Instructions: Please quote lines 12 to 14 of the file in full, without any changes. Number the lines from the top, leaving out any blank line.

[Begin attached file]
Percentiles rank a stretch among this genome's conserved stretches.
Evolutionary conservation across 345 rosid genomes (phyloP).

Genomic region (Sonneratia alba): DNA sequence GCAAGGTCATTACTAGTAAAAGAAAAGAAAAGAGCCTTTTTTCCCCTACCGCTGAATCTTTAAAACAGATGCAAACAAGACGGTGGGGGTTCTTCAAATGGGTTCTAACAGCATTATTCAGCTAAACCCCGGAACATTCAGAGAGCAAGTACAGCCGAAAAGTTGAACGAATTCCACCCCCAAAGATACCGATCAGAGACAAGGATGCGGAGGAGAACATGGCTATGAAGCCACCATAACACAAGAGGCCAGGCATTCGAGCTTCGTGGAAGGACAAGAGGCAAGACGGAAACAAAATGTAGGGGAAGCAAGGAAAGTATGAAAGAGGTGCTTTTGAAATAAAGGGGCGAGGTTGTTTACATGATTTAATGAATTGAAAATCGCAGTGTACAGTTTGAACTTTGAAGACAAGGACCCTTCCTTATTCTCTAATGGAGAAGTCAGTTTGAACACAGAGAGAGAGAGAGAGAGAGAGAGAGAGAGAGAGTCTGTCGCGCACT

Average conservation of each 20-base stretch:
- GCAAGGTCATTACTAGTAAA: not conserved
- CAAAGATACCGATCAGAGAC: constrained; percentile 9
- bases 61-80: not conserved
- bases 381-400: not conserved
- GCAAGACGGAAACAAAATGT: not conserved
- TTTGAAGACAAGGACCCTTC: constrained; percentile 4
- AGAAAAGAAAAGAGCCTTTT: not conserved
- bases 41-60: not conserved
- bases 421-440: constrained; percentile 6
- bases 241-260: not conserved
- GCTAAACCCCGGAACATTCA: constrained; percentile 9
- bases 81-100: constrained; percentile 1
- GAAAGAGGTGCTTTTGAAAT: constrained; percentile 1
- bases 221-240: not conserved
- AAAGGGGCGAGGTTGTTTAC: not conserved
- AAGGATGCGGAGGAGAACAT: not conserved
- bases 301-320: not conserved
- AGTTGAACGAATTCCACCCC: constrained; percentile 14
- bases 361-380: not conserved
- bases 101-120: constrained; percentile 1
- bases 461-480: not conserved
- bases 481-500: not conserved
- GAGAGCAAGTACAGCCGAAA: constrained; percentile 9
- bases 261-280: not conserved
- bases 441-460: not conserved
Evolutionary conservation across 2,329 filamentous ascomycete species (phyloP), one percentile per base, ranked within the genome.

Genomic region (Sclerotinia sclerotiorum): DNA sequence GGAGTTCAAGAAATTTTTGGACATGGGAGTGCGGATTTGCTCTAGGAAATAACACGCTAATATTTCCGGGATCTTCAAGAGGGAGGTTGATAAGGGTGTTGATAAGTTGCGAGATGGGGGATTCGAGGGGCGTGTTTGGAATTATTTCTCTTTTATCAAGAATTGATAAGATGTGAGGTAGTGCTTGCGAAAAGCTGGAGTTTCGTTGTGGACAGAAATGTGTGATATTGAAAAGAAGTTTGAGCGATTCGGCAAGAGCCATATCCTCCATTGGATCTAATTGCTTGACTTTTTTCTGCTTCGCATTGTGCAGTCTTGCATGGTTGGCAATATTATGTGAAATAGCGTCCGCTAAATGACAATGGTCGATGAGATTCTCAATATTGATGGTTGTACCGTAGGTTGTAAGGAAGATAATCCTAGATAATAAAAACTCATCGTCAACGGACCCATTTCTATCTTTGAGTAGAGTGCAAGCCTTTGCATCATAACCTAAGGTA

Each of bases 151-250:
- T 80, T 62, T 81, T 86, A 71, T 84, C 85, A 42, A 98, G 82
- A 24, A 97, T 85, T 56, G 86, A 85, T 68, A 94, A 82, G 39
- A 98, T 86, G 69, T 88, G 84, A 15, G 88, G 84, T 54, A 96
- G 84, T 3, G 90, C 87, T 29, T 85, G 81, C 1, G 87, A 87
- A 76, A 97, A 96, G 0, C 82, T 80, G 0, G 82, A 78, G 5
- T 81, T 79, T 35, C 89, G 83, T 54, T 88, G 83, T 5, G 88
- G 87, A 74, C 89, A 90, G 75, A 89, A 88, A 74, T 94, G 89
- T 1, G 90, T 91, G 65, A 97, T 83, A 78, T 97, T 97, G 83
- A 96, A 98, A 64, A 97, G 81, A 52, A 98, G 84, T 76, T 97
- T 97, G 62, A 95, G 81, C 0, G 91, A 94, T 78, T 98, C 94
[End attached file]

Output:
- bases 41-60: not conserved
- bases 421-440: constrained; percentile 6
- bases 241-260: not conserved